About CVE

    Introduction
    Why CVE
    How CVE Works
    Widespread Adoption
    CVE Community
    Take the Next Step

Introduction

Common Vulnerabilities and Exposures (CVE®) is a list of common identifiers for publicly known cyber security vulnerabilities. Use of "CVE Identifiers (CVE IDs)," which are assigned by CVE Numbering Authorities (CNAs) from around the world, ensures confidence among parties when used to discuss or share information about a unique software vulnerability, provides a baseline for tool evaluation, and enables data exchange for cyber security automation.

CVE is:

Why CVE

With & Without CVE

CVE was launched in 1999 when most information security tools used their own databases with their own names for security vulnerabilities. At that time there was no significant variation among products and no easy way to determine when the different databases were referring to the same problem. The consequences were potential gaps in security coverage and no effective interoperability among the disparate databases and tools. In addition, each tool vendor used different metrics to state the number of vulnerabilities or exposures they detected, which meant there was no standardized basis for evaluation among the tools.

CVE’s common, standardized identifiers provided the solution to these problems.

CVE is now the industry standard for vulnerability and exposure names. CVE Identifiers — also called "CVE names," "CVE numbers," "CVE IDs," and "CVEs" by the community — provide reference points for data exchange so that cyber security products and services can speak with each other. CVE Identifiers also provides a baseline for evaluating the coverage of tools and services so that users can determine which tools are most effective and appropriate for their organization’s needs. In short, products and services compatible with CVE provide better coverage, easier interoperability, and enhanced security.

How CVE Works

Each CVE ID includes:

  • CVE Identifier number (i.e., "CVE-1999-0067", "CVE-2014-10001", "CVE-2014-100001").
  • Brief description of the security vulnerability or exposure.
  • Any pertinent references (i.e., vulnerability reports and advisories).

The process of creating a CVE Identifier begins with the discovery of a potential security vulnerability.

The information is then assigned a CVE ID by a CVE Numbering Authority (CNA) and posted on the CVE List on the CVE website by the Primary CNA.

Widespread Adoption

The cyber security community endorsed the importance of CVE via "CVE-Compatible" products and services from the moment CVE was launched in 1999. As quickly as December 2000 there were 29 organizations participating with declarations of compatibility for 43 products. Today, those numbers have increased significantly with 300+ products and services from 150+ organizations listed on the CVE website. A major milestone for compatibility was the formalization of the CVE Compatibility Process in 2003 that led to the ongoing presentation of "Certificates of CVE Compatibility" to those organizations that achieve "official" compatibility status for their products or services.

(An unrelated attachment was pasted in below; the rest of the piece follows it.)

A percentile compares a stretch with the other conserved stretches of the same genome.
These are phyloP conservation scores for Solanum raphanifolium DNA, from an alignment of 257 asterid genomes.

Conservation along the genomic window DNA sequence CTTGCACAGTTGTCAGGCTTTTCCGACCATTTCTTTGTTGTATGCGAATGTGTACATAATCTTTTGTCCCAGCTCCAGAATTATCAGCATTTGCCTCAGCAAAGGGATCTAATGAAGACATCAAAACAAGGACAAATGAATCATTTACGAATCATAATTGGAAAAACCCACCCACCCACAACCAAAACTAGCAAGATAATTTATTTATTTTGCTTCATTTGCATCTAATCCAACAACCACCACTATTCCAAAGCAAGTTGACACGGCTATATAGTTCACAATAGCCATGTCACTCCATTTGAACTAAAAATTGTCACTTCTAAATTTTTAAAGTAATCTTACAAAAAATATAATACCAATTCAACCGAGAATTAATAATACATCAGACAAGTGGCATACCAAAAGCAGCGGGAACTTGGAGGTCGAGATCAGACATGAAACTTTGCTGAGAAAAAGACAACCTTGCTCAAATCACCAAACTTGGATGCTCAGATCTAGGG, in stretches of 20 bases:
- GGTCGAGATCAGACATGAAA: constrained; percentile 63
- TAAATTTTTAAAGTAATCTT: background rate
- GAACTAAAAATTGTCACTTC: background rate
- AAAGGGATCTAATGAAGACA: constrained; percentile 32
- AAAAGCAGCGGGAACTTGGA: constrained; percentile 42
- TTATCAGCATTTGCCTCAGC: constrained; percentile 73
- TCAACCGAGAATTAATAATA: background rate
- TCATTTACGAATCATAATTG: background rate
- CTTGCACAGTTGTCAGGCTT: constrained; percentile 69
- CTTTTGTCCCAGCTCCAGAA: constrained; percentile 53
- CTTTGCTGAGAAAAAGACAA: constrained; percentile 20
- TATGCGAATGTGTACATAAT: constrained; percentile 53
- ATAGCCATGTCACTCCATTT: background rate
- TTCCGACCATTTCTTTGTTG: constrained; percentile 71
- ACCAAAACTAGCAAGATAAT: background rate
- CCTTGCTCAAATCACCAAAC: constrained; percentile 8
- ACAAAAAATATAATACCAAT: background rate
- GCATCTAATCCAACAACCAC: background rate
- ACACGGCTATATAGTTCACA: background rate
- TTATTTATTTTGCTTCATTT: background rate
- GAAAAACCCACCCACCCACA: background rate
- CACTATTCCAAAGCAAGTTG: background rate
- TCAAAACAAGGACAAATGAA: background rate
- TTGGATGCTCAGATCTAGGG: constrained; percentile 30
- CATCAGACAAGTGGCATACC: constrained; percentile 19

Another significant factor to adoption is the ongoing inclusion of CVE IDs in security advisories. Numerous major OS vendors and other organizations from around the world include CVE IDs in their alerts to ensure that the international community benefits by having the CVE IDs as soon as a problem is announced. In addition, CVE IDs are used to uniquely identify vulnerabilities in public watch lists such as the OWASP Top 10 Web Application Security Issues, in the report text and infographics of Symantec Corporation's "Internet Security Threat Report, Volume 19," and are rated by severity in the Common Vulnerability Scoring System (CVSS). CVE IDs are also frequently cited in trade publications and general news media reports regarding software bugs; such as CVE-2014-0160 for "Heartbleed."

Use of CVE by U.S. agencies was recommended by the National Institute of Standards and Technology (NIST) in "NIST Special Publication (SP) 800-51, Use of the Common Vulnerabilities and Exposures (CVE) Vulnerability Naming Scheme," which was initially released in 2002 and updated in 2011. In June 2004, the U.S. Defense Information Systems Agency (DISA)issued a task order for information assurance applications that requires the use of products that use CVE Identifiers.